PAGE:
Telepathic sheep? A ghost ewe in the milking shed? Have you flocculated today? Come on down, folks, Grandvewe has it all….
Diane Rae was knee deep in mud, struggling at the back end of a heavy, pregnant and very sick ewe. The sheep was swinging like lead in a make shift hammock tied to the ends of two star pickets. The star pickets’ edges cut her shoulders like butter. Desperate for anything to cushion the sharp steel, Diane stopped, removed her hoodie and padded it over her shoulders. Standing resplendent in bra and gumboots, physically spent, she yelled to her husband and the universe, “My body wasn’t meant to carry sheep!” It’s not only sheep that bleat.
What had started out as a semi-retirement plan for the Raes to grow vines, run a few sheep and make a small living in the temperate countryside of Tasmania, somehow morphed into an all encompassing passion Diane has now for sheep, and the milk products thereof. The vines died, and the sheep thrived.
Have you visited Grandvewe farm and its cheesery? If not, put it on your calendar and make the trek. The cheese is glorious. A dazzling array of soft, hard, blue and whatever else Diane fancies stand to attention under glass domes in the shop. If you look straight ahead you’ll see the big wheels of cheese maturing in a room, and on the right, a glass window proudly displays the cheese making process run by Diane’s daughter, Nicole.
The business is family through and through and while looking prosperous now, Diane’s put some tough times in over the last 15 years. She has some incredible tales to tell. Such as when the flock in a paddock over the hill gathered on the rise and she got a ‘message’ telepathically that they were out of grass – she read that loud and clear. Or when a dead ewe, whose babies she’d promised to take care of, reappeared as a shadow when her babies were in the barn. Even how Diane put a half-dead lamb in a plastic bag slung over her body and dipped it, twice, into a basin of hot water – the second time worked.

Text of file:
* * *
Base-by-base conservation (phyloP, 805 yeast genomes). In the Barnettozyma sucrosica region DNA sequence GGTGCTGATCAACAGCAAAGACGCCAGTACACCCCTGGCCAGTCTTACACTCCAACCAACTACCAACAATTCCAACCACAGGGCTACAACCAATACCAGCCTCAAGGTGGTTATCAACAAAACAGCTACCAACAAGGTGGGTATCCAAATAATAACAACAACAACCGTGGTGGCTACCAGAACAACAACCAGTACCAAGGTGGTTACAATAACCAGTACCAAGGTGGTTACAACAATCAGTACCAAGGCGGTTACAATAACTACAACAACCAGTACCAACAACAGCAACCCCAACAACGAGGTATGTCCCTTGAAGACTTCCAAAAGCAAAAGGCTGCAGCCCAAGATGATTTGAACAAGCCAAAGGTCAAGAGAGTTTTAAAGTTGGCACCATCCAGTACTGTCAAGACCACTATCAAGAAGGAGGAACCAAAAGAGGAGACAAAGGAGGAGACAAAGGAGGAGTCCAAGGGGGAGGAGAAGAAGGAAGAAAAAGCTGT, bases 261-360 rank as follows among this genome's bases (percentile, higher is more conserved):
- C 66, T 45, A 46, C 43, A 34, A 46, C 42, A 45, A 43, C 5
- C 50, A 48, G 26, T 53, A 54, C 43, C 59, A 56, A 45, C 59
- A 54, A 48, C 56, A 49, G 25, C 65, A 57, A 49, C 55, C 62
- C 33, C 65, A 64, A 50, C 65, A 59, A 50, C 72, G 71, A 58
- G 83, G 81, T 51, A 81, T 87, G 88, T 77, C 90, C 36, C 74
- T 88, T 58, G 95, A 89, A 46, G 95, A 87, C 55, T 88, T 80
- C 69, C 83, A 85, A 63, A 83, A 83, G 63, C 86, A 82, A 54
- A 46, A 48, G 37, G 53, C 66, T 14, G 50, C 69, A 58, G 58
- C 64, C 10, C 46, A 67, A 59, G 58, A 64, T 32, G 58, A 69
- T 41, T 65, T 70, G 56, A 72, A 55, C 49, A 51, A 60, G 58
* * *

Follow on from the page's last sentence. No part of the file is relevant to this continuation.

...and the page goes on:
Grandvewe boasts two main breeds of sheep: the prima donna East Frieslands, who “love to die”, and the Awasi who were actually birthed while in a truck bound from Queensland to Melbourne. As the truck was unloading, a lamb ran off – unheard of in the industry. And while Diane’s the proud owner now with her two children, Nicole and Ryan, she is always planning bigger and better things. Her son has developed the first ever unique sheep’s whey vodka. And mighty fine it is too.
So for those of you who struggle with cows’ milk products – or not – seek out the Grandvewe label, and treat yourself to a selection of pure, pristine ewe’s milk cheese products from a very special place in the world. And don’t forget to ask Diane about her new “Old Man’s Cheese” which is smelly, and semi-hard! Oh, it’s wonderful to meet someone in the industry with such a wicked sense of humour! The signs in the pics say it all.
And if you’re still wondering about that flocculation…… well, that’s part of the cheese making process, and something we’ll cover soon. Just so we can say we got our hands in there – hair net and boots and all.
Grandvewe Cheesery and farm, 59 Devlyn’s Road, Birchs Bay, Tas 7162
Ph: 03 6267 4099 Email: [email protected]
Now also open for tastings at the Brooke Street Pier, Franklin Wharf, Hobart.
Have you been to Grandvewe and seen the grand view?? It is a wonder. Tell us below.